The Floor Is Lava

March 2022

A not-quite-manifesto in progress. A small hope. An attempt to imagine a better future. Unofficially kicking off a collaborative year with Jesse Kriss, where we will mostly be exploring decentralized systems and uxn.

The floor is lava!

The furniture is ok, the walls are ok. Parts of the furniture are ok, you can use the pillows. You can paddle them like a boat, but they’re not large enough for two. You, and your friends? You need to cross the room.

You have no additional tools. The walls are unbreakable. The room is not yours. The space was always here. Someone else built it – Your parents or your boss – or the management company. They don’t notice the floor is lava. (Or: They don’t care. It looks good in pictures.) The door is blocked. How do you escape? How quickly? And then?

The Floor Is Lava is a game about infrastructure from the perspective of the person who has inherited an environment. In fact it doesn’t matter if the person playing owns the environment or not. It doesn’t matter if they helped design the environment, or paid for it, or liked it in the past, or will like it in the future. The game poses a challenge: What if the previously perfectly acceptable ground we walk on no longer sustains us? What if the environment has gone toxic?

The Floor Is Lava does not invite you to tear it all down, it doesn’t ask you to move to Mars, it doesn’t curse the four walls, it doesn’t ask you to figure out why, only to escape. Declaring the floor isn’t lava is cheating. The Floor Is Lava knows what’s up: A room is a prison is a game, depending on perspective.

Let’s play.

Parkour Style Software Development

Parkour (abbreviated PK ,/paʁkuʁ/ ) describes a type of locomotion whose goal is to get from point A to point B as efficiently as possible using only the abilities of one’s own body.

The parkour runner (French: le traceur “the one who draws a line”) determines his own path through the urban or natural space - in a different way than dictated by architecture and culture. You try to overcome obstacles that stand in your way as efficiently as possible by combining different movements. The focus is on flow and control of movement. Parkour is therefore also referred to as the “art of efficient locomotion”.

The Toolchain and the Network is the Infrastructure is the Floor

Modern software development, especially on the web, assumes an internet and a vast network of interdependent systems. There is nothing wrong with this per-se: networks allow us to stand on each other’s shoulders, and these interdependencies are instructional: they underscore both the fragility and the power of human connection in useful ways. The networks allow for legitimate peripheral participation, and provide opportunities for collaboration across time and space.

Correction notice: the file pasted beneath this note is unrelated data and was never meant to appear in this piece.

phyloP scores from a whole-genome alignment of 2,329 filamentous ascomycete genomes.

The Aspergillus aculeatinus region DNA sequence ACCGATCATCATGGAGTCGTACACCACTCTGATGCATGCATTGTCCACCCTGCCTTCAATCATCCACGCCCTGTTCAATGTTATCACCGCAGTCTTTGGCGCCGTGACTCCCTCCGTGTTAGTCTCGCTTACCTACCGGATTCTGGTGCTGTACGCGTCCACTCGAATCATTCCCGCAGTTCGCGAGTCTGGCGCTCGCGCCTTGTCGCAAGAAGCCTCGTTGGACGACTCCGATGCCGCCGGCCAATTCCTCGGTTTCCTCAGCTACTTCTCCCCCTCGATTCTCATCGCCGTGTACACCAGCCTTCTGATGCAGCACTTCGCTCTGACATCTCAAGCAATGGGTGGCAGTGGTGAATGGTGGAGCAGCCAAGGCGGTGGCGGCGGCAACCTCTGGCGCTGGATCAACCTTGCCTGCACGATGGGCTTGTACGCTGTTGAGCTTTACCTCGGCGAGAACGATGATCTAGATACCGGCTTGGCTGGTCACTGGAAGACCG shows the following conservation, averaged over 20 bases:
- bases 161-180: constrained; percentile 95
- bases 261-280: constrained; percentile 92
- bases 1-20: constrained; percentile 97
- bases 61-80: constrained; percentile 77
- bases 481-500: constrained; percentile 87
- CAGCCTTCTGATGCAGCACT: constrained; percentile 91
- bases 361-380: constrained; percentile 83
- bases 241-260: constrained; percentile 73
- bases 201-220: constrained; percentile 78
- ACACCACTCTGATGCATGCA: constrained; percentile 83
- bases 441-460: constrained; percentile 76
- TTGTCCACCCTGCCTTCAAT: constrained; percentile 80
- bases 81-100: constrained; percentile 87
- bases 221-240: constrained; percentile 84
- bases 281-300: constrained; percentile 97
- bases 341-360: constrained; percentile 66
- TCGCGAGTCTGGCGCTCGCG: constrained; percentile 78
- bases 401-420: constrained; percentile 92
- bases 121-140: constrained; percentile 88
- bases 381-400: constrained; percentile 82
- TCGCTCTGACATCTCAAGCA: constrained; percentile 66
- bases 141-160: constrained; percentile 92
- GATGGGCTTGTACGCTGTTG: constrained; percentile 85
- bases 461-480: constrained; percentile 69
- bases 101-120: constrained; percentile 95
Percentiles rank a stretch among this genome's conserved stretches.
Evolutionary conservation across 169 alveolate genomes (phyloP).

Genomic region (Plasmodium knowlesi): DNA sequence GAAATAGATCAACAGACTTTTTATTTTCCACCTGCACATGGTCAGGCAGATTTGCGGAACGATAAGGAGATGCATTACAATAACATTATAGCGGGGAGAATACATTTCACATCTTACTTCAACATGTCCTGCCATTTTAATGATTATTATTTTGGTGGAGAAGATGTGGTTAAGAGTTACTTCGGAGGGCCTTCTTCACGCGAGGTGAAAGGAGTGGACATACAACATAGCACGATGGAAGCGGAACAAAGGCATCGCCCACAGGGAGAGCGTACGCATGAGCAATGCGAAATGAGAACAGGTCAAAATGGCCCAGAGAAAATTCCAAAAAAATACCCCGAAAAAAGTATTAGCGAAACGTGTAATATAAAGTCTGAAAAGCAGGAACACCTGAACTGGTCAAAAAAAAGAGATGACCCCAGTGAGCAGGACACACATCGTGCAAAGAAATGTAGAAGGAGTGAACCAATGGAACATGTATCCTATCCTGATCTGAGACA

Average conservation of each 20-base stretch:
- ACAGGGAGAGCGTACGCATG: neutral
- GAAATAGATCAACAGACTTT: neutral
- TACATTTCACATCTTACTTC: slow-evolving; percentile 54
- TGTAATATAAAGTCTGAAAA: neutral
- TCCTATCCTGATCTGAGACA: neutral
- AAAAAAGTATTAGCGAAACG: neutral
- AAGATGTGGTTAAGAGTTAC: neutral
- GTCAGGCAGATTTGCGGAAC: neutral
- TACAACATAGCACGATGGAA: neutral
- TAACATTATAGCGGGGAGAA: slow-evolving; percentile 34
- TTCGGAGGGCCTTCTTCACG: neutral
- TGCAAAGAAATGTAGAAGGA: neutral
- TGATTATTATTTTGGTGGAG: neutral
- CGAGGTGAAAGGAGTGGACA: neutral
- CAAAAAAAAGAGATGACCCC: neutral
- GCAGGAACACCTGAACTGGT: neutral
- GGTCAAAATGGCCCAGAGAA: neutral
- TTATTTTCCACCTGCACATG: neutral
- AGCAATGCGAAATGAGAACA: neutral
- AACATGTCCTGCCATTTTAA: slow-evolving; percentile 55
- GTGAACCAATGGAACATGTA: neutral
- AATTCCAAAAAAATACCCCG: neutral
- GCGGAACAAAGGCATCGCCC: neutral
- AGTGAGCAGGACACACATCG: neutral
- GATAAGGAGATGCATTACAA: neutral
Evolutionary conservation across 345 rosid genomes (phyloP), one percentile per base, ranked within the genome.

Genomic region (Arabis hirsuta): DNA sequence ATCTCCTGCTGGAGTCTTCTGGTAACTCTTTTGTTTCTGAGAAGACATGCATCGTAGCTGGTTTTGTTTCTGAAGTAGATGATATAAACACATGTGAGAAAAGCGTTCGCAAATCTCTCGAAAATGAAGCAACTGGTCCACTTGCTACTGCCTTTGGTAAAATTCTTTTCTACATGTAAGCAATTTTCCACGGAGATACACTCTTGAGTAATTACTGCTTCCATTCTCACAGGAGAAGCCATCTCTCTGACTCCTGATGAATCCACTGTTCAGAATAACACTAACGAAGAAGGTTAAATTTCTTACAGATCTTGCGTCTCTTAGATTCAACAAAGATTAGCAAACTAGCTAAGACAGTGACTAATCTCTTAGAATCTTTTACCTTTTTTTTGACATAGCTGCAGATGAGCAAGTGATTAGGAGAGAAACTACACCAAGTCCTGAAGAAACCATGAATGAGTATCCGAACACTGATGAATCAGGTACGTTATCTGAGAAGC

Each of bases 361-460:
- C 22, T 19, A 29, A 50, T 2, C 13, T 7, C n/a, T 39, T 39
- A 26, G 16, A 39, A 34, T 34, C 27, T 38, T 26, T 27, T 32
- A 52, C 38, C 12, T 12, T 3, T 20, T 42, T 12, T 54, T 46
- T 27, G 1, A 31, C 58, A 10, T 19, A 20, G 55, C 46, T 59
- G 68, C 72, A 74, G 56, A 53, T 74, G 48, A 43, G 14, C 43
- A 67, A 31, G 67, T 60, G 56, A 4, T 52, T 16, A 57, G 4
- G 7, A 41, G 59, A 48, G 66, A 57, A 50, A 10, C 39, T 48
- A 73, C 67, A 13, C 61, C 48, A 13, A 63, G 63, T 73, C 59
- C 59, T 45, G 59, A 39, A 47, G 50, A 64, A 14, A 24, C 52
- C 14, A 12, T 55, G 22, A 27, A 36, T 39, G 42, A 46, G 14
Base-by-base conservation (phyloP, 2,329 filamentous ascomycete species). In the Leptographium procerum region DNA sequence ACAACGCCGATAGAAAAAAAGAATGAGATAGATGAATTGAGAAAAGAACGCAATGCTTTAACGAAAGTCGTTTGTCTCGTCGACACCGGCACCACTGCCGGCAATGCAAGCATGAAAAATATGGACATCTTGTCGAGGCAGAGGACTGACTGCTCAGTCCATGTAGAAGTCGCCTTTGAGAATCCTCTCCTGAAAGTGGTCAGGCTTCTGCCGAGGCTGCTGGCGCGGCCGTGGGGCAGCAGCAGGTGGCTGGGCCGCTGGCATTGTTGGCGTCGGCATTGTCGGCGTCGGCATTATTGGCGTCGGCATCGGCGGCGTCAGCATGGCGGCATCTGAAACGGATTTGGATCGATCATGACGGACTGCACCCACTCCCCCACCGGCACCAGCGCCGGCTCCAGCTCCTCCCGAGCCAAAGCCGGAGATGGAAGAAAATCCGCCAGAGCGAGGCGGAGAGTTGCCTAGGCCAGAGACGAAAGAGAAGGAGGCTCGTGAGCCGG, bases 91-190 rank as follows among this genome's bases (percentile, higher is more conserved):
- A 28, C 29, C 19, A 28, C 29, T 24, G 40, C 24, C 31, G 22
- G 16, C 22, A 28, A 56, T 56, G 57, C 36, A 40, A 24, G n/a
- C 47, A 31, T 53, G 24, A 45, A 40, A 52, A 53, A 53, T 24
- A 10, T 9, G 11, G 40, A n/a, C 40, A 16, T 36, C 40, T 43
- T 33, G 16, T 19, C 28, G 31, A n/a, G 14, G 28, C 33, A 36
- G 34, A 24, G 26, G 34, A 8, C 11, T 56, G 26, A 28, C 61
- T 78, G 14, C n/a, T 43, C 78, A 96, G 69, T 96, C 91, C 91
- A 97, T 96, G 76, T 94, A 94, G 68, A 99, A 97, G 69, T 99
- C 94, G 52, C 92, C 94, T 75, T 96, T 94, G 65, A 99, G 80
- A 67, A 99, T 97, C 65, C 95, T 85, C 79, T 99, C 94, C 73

In many ways it’s great that almost no one who builds vehicles these days really needs to worry about building roads. But also: we should all be concerned with roadbuilding, because we’ll really miss it when our roads fail.

Infrastructure is mostly invisible by design. We are supposed to take it for granted, but in fact we are often in danger of forgetting another world is possible outside the periphery of our own vision. It’s easy to forget that not every place on earth has drinkable water on tap, cheap electricity or high speed data. Not every place needs these things (except for the water, we all need water.)

The infrastructure is not immutable, we built it, and we can change it, don’t let it be a trap.

A thread from Jonathan Feinberg, Grammy-award-winning musician, one of the better programmers I’ve known and one of my old colleages from IBM Research:

Resistence is Parkour

Everything is made of people.

If any member hurt himself during or after the execution of a movement, the movement was deemed a failure. A movement executed only once was not considered an achievement; only with repetition was the challenge complete. Every movement had to be repeated at least ten times in a row without the traceur having to push his limits or sustaining any injury. If any mistake was made by any traceur in the group everyone had to start all over again.[37]

Humility was an important principle.[39] No traceur was allowed to feel superior to someone else, for example, by executing a movement only to show off in front of someone who could not perform the movement. If any traceur in the group claimed that he had completed a difficult and dangerous challenge that should not be attempted unaided, he had to prove his claims by doing the challenge again. Anyone who lied violated the principle of humility.[37]

The Rules

A Few Possible Characteristics of Playful Anti-Lava Technology (Work In Progress):